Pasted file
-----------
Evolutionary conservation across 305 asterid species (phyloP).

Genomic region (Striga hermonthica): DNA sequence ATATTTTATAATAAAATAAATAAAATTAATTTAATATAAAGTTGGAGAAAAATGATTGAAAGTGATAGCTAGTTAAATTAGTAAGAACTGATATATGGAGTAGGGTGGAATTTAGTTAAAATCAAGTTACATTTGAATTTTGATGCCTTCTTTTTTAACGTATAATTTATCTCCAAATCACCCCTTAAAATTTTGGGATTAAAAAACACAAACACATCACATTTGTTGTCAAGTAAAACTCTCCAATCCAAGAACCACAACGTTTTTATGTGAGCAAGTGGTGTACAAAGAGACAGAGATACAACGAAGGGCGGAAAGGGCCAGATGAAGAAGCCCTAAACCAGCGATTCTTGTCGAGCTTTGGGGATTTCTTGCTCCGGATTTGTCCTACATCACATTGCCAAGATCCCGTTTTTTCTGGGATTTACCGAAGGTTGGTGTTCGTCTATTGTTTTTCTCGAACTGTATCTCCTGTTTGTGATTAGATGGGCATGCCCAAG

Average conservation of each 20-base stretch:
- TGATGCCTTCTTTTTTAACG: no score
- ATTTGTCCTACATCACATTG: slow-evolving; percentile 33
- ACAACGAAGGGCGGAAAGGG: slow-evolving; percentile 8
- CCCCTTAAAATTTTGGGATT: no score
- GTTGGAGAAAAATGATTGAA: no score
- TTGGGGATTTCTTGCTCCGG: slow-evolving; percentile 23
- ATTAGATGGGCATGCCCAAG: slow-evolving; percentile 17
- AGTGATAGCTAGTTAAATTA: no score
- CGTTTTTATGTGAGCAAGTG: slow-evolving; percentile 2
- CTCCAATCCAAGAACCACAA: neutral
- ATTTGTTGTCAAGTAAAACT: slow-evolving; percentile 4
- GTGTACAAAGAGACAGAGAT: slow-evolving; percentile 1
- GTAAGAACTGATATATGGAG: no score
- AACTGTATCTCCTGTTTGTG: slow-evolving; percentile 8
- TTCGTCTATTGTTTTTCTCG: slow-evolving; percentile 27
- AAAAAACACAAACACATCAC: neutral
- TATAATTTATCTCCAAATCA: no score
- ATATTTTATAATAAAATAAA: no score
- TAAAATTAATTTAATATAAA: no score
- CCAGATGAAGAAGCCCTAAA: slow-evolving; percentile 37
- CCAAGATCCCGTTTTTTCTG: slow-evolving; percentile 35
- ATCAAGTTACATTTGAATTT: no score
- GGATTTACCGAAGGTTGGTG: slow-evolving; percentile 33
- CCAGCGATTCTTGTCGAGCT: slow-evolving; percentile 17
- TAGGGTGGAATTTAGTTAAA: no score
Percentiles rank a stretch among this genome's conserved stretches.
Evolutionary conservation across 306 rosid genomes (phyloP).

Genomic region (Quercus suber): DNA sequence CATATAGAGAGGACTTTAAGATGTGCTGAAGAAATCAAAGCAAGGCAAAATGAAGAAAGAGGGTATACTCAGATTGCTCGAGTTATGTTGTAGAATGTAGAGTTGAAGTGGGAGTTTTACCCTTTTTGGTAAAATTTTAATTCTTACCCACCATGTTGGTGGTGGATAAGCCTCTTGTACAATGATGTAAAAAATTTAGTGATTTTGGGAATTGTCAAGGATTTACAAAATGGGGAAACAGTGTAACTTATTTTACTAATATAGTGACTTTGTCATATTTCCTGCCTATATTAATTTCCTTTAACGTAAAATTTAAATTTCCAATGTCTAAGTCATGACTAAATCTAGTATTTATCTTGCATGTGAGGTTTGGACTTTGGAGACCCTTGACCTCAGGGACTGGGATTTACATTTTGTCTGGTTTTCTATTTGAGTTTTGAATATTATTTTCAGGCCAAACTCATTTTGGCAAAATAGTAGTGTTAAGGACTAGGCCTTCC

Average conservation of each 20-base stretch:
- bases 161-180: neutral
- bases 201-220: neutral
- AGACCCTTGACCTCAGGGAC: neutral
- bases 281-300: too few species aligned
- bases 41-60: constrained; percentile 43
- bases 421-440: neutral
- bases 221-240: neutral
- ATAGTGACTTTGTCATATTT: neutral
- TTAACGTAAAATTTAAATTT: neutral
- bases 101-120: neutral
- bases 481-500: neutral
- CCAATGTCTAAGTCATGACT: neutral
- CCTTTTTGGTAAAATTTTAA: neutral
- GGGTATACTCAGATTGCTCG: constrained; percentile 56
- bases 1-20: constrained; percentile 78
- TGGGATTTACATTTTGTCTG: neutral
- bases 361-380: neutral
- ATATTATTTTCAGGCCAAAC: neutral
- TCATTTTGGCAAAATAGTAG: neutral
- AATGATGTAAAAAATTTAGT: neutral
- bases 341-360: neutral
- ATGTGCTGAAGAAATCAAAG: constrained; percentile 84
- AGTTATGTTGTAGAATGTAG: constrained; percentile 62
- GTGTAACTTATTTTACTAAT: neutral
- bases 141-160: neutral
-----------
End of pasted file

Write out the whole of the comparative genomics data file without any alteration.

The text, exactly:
Evolutionary conservation across 305 asterid species (phyloP).

Genomic region (Striga hermonthica): DNA sequence ATATTTTATAATAAAATAAATAAAATTAATTTAATATAAAGTTGGAGAAAAATGATTGAAAGTGATAGCTAGTTAAATTAGTAAGAACTGATATATGGAGTAGGGTGGAATTTAGTTAAAATCAAGTTACATTTGAATTTTGATGCCTTCTTTTTTAACGTATAATTTATCTCCAAATCACCCCTTAAAATTTTGGGATTAAAAAACACAAACACATCACATTTGTTGTCAAGTAAAACTCTCCAATCCAAGAACCACAACGTTTTTATGTGAGCAAGTGGTGTACAAAGAGACAGAGATACAACGAAGGGCGGAAAGGGCCAGATGAAGAAGCCCTAAACCAGCGATTCTTGTCGAGCTTTGGGGATTTCTTGCTCCGGATTTGTCCTACATCACATTGCCAAGATCCCGTTTTTTCTGGGATTTACCGAAGGTTGGTGTTCGTCTATTGTTTTTCTCGAACTGTATCTCCTGTTTGTGATTAGATGGGCATGCCCAAG

Average conservation of each 20-base stretch:
- TGATGCCTTCTTTTTTAACG: no score
- ATTTGTCCTACATCACATTG: slow-evolving; percentile 33
- ACAACGAAGGGCGGAAAGGG: slow-evolving; percentile 8
- CCCCTTAAAATTTTGGGATT: no score
- GTTGGAGAAAAATGATTGAA: no score
- TTGGGGATTTCTTGCTCCGG: slow-evolving; percentile 23
- ATTAGATGGGCATGCCCAAG: slow-evolving; percentile 17
- AGTGATAGCTAGTTAAATTA: no score
- CGTTTTTATGTGAGCAAGTG: slow-evolving; percentile 2
- CTCCAATCCAAGAACCACAA: neutral
- ATTTGTTGTCAAGTAAAACT: slow-evolving; percentile 4
- GTGTACAAAGAGACAGAGAT: slow-evolving; percentile 1
- GTAAGAACTGATATATGGAG: no score
- AACTGTATCTCCTGTTTGTG: slow-evolving; percentile 8
- TTCGTCTATTGTTTTTCTCG: slow-evolving; percentile 27
- AAAAAACACAAACACATCAC: neutral
- TATAATTTATCTCCAAATCA: no score
- ATATTTTATAATAAAATAAA: no score
- TAAAATTAATTTAATATAAA: no score
- CCAGATGAAGAAGCCCTAAA: slow-evolving; percentile 37
- CCAAGATCCCGTTTTTTCTG: slow-evolving; percentile 35
- ATCAAGTTACATTTGAATTT: no score
- GGATTTACCGAAGGTTGGTG: slow-evolving; percentile 33
- CCAGCGATTCTTGTCGAGCT: slow-evolving; percentile 17
- TAGGGTGGAATTTAGTTAAA: no score
Percentiles rank a stretch among this genome's conserved stretches.
Evolutionary conservation across 306 rosid genomes (phyloP).

Genomic region (Quercus suber): DNA sequence CATATAGAGAGGACTTTAAGATGTGCTGAAGAAATCAAAGCAAGGCAAAATGAAGAAAGAGGGTATACTCAGATTGCTCGAGTTATGTTGTAGAATGTAGAGTTGAAGTGGGAGTTTTACCCTTTTTGGTAAAATTTTAATTCTTACCCACCATGTTGGTGGTGGATAAGCCTCTTGTACAATGATGTAAAAAATTTAGTGATTTTGGGAATTGTCAAGGATTTACAAAATGGGGAAACAGTGTAACTTATTTTACTAATATAGTGACTTTGTCATATTTCCTGCCTATATTAATTTCCTTTAACGTAAAATTTAAATTTCCAATGTCTAAGTCATGACTAAATCTAGTATTTATCTTGCATGTGAGGTTTGGACTTTGGAGACCCTTGACCTCAGGGACTGGGATTTACATTTTGTCTGGTTTTCTATTTGAGTTTTGAATATTATTTTCAGGCCAAACTCATTTTGGCAAAATAGTAGTGTTAAGGACTAGGCCTTCC

Average conservation of each 20-base stretch:
- bases 161-180: neutral
- bases 201-220: neutral
- AGACCCTTGACCTCAGGGAC: neutral
- bases 281-300: too few species aligned
- bases 41-60: constrained; percentile 43
- bases 421-440: neutral
- bases 221-240: neutral
- ATAGTGACTTTGTCATATTT: neutral
- TTAACGTAAAATTTAAATTT: neutral
- bases 101-120: neutral
- bases 481-500: neutral
- CCAATGTCTAAGTCATGACT: neutral
- CCTTTTTGGTAAAATTTTAA: neutral
- GGGTATACTCAGATTGCTCG: constrained; percentile 56
- bases 1-20: constrained; percentile 78
- TGGGATTTACATTTTGTCTG: neutral
- bases 361-380: neutral
- ATATTATTTTCAGGCCAAAC: neutral
- TCATTTTGGCAAAATAGTAG: neutral
- AATGATGTAAAAAATTTAGT: neutral
- bases 341-360: neutral
- ATGTGCTGAAGAAATCAAAG: constrained; percentile 84
- AGTTATGTTGTAGAATGTAG: constrained; percentile 62
- GTGTAACTTATTTTACTAAT: neutral
- bases 141-160: neutral